Michal Siewniak, a native of Poland, in Great Britain with his family for 14 years,
has been a member of the International Mppu Center since September 2019; a
professional teacher, in the last 10 years he has worked as a Community
Development Manager: in this role, he has managed local, provincial and
regional projects for development and community participation. He was an
advisor to Welwyn Hatfield, where he also founded the Polish Community
Forum. He is the trustee of various organizations, including "New Europeans".
I found out about the result of the British EU Referendum on a sunny morning in Rome where I
was attending an interesting meeting of people who are involved in public and civic life. It was a
meeting organised by the Focolare Movement, community which I have been part of for 20 years.
It is more than 3 years since the vote took place. A lot has been said about the Brexit, its
implications and potential consequences. Even though UK should be leaving the EU in the next 21
days, it still feels like the ‘Brexit saga’ will never stop and the ‘political turmoil’ will be felt by both:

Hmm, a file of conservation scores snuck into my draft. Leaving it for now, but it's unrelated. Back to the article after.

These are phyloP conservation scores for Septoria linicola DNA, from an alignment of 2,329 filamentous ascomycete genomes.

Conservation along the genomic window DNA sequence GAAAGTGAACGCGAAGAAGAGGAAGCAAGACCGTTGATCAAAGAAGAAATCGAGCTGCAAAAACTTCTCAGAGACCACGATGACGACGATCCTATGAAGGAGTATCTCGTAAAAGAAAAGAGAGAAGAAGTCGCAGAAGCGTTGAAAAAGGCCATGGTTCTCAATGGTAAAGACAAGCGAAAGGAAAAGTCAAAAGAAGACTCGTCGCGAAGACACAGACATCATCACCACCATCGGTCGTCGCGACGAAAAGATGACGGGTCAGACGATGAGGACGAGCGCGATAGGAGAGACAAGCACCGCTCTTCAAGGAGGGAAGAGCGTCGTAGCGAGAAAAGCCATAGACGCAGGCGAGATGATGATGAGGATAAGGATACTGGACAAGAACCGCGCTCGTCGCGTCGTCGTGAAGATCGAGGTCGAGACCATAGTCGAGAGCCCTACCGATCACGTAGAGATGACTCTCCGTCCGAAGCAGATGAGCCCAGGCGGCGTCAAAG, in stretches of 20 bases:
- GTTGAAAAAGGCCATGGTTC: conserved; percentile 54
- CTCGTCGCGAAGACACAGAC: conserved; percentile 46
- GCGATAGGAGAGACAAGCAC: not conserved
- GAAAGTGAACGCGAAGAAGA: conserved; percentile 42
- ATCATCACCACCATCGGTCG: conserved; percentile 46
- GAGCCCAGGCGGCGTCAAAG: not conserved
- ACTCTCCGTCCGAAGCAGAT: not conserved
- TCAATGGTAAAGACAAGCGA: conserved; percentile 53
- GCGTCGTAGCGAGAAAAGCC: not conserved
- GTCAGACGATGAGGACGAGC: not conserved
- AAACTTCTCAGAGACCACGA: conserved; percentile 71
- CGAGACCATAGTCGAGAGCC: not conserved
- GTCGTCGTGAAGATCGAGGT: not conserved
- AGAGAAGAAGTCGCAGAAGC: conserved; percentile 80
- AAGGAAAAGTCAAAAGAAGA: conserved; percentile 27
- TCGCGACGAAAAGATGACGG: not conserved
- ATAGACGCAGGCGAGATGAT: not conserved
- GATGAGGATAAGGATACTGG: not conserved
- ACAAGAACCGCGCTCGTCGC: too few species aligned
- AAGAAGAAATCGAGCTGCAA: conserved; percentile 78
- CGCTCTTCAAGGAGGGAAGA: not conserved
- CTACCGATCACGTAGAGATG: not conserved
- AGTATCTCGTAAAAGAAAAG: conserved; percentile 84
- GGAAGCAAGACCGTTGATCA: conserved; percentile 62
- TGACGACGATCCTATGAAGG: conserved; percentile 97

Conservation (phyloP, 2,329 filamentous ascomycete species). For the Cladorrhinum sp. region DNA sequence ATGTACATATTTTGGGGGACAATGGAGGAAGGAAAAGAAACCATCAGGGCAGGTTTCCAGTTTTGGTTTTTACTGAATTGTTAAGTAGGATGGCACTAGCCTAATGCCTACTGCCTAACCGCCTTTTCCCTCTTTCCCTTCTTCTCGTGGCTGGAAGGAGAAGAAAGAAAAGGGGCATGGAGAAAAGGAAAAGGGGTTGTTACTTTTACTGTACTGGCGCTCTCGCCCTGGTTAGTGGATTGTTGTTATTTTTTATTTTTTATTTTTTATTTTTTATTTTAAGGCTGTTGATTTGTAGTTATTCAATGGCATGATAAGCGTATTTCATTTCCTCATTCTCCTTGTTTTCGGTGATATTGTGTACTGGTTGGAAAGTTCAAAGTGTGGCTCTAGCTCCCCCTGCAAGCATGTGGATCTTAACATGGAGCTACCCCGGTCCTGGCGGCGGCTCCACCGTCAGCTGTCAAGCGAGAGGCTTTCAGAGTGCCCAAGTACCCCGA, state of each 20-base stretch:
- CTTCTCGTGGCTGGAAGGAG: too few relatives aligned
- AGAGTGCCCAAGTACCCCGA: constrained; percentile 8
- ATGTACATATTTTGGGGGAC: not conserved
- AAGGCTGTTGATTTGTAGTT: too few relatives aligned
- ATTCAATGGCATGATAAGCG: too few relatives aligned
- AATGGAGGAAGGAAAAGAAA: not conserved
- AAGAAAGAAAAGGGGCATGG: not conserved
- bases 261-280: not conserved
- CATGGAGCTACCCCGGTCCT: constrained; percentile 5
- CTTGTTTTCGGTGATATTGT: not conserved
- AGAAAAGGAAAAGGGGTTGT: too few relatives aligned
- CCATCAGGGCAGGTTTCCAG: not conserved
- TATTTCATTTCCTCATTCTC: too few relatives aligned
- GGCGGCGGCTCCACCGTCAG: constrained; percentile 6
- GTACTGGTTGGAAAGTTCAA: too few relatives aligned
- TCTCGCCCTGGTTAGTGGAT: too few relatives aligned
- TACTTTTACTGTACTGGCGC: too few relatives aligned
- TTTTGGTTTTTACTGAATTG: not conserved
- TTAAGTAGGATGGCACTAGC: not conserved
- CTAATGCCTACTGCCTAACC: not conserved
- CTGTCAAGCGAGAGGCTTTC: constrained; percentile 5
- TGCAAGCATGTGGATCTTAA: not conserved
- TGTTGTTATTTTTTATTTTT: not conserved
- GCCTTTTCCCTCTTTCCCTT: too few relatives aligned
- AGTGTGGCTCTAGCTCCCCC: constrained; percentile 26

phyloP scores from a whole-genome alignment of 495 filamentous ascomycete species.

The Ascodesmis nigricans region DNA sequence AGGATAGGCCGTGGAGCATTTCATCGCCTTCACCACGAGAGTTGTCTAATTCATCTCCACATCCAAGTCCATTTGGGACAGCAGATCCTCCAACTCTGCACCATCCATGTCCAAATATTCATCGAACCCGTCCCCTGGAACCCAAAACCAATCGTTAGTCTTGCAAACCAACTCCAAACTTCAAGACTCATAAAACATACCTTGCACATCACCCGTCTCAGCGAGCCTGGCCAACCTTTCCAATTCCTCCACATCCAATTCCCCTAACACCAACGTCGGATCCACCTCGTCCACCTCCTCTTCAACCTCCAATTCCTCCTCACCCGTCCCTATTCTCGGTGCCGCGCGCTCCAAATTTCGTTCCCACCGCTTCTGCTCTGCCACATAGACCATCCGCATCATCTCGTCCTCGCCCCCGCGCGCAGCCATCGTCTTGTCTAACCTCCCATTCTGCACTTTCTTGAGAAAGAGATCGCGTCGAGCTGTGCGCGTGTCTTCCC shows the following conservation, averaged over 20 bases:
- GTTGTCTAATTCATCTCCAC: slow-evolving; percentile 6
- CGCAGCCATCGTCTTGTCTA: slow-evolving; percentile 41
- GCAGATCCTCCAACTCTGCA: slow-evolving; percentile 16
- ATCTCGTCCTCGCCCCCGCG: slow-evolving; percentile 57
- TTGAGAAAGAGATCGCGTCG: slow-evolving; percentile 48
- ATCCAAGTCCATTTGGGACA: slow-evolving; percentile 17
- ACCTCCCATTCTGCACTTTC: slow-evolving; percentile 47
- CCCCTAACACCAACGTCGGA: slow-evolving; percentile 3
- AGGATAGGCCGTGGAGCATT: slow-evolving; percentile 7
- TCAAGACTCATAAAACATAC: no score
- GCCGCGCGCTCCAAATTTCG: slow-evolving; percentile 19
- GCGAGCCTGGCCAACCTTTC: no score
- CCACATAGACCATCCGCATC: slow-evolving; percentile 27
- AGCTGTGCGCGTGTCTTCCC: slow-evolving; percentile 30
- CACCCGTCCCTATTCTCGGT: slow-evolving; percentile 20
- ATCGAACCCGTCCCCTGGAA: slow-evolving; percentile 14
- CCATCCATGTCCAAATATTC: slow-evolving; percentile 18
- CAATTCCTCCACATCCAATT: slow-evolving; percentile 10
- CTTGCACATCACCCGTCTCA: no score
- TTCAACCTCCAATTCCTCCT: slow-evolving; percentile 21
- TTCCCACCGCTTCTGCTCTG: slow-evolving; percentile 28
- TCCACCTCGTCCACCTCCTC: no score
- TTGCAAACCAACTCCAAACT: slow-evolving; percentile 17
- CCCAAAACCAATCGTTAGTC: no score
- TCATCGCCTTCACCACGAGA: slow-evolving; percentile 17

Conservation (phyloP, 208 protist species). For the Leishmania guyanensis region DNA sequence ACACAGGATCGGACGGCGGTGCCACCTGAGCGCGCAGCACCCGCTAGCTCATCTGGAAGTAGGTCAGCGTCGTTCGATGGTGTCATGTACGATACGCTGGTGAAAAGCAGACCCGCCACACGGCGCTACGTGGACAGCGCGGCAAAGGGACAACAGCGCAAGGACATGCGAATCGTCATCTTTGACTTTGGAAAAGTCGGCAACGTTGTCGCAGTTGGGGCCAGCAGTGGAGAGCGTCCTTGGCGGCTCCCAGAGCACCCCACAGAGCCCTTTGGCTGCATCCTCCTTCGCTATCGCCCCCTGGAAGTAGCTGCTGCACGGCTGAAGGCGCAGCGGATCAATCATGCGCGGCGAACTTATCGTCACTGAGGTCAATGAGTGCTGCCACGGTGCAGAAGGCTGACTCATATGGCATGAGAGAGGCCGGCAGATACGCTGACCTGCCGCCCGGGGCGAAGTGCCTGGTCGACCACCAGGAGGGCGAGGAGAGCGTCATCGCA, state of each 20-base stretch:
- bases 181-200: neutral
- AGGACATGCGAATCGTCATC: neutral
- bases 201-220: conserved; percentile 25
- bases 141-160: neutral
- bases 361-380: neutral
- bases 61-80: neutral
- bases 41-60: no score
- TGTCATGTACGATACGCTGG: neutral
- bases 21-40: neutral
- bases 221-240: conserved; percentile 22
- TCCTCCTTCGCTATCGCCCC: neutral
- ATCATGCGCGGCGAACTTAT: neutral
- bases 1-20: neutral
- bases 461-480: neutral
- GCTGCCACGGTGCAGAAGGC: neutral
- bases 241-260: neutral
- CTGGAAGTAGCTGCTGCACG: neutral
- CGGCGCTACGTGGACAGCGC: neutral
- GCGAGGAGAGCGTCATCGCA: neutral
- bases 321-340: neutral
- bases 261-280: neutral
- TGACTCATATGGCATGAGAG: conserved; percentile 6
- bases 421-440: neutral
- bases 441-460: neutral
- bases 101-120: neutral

EU and Britain for many years to come.
As an EU migrant, someone who doesn’t hold the British citizenship, I have been part of the
referendum debate for quite some time. I couldn’t vote, but I was very keen to get across the
reasons behind staying. When I reflect on last 3 years, I must admit that they have been quite
‘extraordinary’. If someone had told me that UK will vote to leave the EU, I would have not
believed. The result was close, some continue to argue that to close however the message was
clear – ‘we want our country back, we want to control our borders, we will be better off outside
What happened since? Three Prime Ministers, General Elections, Parliament unable to make any
progress regarding Brexit, frustrations, anger within the Houses of Parliament, in our